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'Spring tide' ocean waves crash into buildings in South Africa, leaving 2 dead and injuring several

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South African authorities say big ocean waves caused by a phenomenon known as “spring tide” crashed into coastal parts of the country over the weekend, leaving two people dead and injuring several

CAPE TOWN, South Africa -- Big ocean waves caused by a phenomenon known as “spring tide” crashed into coastal parts of South Africa over the weekend, leaving two people dead and injuring several, authorities said Monday.

The weather service said that waves as high as 9.5 meters were recorded, with some damaging seaside buildings and sweeping cars through parking lots.

The South African Weather Service said that 50% of the country's coastline was hit by the sea surges. Two people died and at least seven were injured, it said.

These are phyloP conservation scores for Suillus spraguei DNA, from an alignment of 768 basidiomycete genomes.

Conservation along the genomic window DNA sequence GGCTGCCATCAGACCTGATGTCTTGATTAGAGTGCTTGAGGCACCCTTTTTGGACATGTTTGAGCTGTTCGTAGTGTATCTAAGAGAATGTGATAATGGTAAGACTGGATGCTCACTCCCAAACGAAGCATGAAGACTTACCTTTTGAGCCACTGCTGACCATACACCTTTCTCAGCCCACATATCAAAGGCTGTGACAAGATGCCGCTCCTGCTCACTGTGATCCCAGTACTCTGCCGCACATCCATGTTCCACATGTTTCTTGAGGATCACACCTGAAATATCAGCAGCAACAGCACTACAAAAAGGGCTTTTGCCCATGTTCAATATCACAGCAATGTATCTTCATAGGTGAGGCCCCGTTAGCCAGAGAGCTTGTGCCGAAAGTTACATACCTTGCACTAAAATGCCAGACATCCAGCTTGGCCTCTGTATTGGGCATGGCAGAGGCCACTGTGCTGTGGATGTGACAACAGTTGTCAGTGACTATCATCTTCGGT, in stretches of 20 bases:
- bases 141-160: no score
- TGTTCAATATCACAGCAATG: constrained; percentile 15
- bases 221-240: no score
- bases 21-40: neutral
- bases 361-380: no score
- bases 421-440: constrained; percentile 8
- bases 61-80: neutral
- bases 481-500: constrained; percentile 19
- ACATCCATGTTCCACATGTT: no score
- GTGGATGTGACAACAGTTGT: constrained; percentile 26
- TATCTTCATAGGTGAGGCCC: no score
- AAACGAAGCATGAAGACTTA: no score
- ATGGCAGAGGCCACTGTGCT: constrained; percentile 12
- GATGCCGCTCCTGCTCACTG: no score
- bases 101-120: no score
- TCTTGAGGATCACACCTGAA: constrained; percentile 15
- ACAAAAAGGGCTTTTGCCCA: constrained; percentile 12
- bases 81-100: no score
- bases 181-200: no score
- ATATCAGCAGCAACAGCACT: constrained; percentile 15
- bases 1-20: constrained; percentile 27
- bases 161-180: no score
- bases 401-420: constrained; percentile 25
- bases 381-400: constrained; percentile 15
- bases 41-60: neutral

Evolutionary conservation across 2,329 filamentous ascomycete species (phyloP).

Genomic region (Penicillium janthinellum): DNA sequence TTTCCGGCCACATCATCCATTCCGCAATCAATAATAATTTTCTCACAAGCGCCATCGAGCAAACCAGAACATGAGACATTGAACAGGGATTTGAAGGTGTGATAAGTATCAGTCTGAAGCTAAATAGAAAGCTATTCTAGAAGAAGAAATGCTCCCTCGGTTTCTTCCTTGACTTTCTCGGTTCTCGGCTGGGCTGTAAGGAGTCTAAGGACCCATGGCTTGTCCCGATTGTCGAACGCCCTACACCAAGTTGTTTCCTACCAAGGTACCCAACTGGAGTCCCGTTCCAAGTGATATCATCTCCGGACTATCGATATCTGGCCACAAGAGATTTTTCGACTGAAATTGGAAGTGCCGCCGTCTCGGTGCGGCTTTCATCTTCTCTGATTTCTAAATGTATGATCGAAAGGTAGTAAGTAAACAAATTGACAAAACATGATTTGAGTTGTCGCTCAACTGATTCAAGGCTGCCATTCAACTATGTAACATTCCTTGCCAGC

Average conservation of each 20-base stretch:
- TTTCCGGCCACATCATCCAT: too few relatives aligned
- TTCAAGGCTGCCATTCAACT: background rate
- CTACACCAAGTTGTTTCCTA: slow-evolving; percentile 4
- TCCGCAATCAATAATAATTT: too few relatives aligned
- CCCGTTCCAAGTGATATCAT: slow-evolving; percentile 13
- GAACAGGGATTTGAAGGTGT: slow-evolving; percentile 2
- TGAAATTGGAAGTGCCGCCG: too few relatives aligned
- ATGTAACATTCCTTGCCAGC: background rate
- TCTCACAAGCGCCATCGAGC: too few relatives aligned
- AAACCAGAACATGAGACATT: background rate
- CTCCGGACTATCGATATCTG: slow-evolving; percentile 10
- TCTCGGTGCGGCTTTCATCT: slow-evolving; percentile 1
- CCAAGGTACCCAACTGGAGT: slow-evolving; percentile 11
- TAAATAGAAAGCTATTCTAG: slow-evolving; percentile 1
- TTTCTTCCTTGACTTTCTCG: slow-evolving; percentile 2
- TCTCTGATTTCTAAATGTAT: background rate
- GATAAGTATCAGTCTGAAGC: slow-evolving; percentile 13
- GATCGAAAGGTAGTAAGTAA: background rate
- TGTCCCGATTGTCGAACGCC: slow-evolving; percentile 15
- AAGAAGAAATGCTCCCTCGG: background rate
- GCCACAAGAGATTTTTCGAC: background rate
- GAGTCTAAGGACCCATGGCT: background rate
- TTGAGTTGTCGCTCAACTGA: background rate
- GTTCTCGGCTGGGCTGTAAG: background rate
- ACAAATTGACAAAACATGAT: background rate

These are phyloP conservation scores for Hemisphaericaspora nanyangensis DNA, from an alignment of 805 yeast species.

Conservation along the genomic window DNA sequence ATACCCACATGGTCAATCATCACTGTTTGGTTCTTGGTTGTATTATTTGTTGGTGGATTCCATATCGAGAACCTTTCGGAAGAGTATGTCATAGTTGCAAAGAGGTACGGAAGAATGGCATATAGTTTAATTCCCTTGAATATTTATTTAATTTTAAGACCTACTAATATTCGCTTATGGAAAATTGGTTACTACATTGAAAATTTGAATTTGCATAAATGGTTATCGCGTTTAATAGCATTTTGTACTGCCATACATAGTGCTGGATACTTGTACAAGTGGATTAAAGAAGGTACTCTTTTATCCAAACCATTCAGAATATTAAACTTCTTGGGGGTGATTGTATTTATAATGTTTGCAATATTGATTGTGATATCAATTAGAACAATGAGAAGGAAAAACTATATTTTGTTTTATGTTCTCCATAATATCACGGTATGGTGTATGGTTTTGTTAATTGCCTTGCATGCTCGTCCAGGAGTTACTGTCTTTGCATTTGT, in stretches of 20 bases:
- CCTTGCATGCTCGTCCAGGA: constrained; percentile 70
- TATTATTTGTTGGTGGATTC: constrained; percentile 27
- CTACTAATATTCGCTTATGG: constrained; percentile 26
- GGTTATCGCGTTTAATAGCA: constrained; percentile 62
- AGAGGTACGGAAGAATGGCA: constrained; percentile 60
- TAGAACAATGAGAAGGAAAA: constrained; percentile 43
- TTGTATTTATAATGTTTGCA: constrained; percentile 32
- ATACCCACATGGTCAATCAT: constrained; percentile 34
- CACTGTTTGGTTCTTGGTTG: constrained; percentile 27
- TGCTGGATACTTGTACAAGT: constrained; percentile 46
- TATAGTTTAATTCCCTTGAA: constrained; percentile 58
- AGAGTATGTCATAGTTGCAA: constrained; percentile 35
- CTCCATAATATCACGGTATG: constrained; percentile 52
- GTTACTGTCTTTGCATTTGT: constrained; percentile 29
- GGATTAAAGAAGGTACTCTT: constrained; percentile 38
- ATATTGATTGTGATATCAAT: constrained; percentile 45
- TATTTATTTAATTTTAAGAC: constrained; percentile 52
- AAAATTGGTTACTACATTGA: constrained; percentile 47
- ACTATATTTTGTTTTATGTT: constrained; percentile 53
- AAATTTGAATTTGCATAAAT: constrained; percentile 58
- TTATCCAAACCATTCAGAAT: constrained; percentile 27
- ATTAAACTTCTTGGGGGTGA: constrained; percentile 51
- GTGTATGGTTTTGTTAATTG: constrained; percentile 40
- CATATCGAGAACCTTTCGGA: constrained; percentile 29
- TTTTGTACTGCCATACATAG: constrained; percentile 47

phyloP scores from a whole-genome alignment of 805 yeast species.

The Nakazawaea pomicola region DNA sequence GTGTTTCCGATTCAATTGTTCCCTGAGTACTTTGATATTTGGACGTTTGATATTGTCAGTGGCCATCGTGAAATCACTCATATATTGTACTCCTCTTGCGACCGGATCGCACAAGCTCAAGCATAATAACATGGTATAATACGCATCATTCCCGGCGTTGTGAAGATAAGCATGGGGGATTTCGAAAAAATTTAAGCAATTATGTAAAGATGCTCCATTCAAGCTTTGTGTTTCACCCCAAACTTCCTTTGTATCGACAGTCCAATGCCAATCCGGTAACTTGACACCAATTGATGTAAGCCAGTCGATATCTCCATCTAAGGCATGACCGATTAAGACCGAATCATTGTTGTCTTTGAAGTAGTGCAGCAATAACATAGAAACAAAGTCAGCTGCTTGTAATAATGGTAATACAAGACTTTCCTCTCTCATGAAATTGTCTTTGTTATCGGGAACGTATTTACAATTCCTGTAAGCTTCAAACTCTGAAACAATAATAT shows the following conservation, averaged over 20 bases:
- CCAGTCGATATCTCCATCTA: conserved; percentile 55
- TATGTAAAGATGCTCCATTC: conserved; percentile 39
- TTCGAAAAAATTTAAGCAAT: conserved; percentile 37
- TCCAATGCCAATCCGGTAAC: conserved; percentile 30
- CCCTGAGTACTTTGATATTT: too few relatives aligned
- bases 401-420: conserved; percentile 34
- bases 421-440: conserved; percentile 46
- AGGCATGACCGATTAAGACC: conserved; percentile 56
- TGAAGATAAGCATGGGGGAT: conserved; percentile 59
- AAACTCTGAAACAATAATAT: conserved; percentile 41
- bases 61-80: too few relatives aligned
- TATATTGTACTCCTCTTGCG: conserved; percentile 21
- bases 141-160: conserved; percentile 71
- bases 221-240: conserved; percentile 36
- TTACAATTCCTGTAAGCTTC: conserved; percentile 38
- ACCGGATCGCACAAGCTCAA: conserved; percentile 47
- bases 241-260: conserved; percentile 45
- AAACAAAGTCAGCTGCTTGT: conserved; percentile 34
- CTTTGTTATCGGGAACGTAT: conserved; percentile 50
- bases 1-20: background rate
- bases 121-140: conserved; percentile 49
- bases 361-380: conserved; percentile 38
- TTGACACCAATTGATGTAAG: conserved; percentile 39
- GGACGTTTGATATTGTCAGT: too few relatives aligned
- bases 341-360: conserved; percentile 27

One of the two who died was a 93-year-old woman who was injured when water swept through a parking lot in the Wilderness area on the south coast, although the National Sea Rescue Institute said her death might have been from natural causes after she was taken to the hospital.

In various places across the coast, the seas surged on Saturday and Sunday, smashing through railings, across roads and into buildings. In Gordon’s Bay near Cape Town, the water picked up some cars and completely submerged others. Some beaches were closed.

Damage was seen in numerous places from the outskirts of Cape Town in the southwest through the Garden Route vacation area and as far as the eastern coast of the KwaZulu-Natal province, authorities said.

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AP Africa news: https://apnews.com/hub/africa

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